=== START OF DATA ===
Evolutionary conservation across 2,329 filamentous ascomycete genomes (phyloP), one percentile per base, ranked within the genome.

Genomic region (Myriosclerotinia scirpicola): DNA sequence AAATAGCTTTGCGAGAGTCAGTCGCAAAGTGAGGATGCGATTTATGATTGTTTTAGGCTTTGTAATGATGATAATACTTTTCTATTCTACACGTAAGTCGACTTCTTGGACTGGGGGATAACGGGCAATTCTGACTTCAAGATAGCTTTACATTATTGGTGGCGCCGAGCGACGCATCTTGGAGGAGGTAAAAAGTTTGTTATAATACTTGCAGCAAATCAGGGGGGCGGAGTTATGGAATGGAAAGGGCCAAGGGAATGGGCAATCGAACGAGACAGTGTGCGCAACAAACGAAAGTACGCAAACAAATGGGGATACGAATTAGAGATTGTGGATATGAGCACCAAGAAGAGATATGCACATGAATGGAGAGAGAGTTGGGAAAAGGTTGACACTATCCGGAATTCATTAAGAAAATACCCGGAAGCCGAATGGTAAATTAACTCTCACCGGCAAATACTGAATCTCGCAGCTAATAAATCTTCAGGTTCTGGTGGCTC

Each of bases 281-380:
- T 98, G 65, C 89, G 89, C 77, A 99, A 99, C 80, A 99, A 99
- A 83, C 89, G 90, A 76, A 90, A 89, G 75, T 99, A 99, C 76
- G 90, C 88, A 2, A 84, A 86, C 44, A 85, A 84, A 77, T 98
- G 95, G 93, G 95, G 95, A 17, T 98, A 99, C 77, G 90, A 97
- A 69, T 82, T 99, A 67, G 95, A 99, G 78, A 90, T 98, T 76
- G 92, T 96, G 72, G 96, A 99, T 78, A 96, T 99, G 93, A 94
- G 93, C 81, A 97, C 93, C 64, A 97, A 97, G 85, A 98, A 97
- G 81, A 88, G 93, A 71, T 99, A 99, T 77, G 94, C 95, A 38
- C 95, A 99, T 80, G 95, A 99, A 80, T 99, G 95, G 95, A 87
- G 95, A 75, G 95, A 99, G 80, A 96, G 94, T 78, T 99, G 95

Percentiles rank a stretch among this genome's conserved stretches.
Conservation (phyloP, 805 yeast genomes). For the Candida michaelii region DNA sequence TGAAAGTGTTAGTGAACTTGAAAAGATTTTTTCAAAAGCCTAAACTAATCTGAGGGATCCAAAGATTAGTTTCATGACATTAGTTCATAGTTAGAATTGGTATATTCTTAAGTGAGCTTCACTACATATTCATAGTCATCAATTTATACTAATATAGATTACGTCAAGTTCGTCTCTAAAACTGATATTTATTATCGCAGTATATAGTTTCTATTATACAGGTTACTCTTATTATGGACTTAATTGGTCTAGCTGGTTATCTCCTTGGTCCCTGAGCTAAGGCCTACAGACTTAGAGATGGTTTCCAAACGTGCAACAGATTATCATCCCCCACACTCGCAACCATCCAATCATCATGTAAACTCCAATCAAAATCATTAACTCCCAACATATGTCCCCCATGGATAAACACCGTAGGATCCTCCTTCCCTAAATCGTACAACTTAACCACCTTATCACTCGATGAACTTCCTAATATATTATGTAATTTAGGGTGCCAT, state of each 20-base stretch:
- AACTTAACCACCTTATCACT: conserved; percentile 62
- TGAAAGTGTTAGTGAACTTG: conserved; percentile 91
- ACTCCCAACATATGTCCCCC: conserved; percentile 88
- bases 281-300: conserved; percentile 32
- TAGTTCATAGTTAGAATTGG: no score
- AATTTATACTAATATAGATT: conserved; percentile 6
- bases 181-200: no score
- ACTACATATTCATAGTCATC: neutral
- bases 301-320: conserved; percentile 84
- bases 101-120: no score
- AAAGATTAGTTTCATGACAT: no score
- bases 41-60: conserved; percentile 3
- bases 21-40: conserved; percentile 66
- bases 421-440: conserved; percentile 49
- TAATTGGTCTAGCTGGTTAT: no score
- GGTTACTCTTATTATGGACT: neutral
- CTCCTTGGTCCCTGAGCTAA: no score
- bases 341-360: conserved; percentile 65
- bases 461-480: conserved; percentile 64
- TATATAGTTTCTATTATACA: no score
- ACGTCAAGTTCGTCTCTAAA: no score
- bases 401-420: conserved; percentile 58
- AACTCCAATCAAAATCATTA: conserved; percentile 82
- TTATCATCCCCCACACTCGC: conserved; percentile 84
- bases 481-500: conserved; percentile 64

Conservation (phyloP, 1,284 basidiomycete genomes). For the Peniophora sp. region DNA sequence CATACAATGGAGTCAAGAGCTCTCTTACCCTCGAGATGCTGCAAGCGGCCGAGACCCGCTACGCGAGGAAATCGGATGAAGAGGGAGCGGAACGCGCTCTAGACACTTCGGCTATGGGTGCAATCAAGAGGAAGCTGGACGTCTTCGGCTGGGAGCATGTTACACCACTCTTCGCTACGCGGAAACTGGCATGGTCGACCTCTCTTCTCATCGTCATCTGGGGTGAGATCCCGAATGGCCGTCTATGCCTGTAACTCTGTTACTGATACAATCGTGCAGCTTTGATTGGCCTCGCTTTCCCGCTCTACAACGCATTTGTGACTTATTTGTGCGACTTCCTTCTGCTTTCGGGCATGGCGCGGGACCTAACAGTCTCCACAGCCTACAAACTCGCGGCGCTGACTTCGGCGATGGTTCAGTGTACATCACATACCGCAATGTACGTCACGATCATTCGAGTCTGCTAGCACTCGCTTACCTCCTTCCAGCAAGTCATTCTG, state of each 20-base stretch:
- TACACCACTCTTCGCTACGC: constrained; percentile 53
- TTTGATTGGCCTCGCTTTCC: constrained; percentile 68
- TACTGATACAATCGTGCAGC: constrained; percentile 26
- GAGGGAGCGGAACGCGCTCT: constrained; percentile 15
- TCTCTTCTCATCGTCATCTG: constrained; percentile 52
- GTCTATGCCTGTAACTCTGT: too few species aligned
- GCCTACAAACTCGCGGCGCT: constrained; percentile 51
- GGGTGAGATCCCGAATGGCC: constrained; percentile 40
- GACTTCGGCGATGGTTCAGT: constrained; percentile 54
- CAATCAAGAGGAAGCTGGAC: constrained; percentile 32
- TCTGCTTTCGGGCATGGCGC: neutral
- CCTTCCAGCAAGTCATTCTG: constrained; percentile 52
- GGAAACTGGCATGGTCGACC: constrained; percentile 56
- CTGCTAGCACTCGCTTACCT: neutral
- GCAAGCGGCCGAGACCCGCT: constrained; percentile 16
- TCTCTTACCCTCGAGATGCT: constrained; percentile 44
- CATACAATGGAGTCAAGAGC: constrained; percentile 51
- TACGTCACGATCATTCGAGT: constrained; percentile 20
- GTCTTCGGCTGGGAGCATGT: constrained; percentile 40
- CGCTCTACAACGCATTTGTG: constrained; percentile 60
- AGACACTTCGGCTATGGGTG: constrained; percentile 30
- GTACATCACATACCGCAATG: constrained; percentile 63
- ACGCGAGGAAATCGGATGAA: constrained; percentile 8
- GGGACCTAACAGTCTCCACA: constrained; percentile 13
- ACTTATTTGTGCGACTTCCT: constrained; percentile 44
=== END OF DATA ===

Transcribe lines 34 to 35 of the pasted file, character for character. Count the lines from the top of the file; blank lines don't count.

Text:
- bases 461-480: conserved; percentile 64
- TATATAGTTTCTATTATACA: no score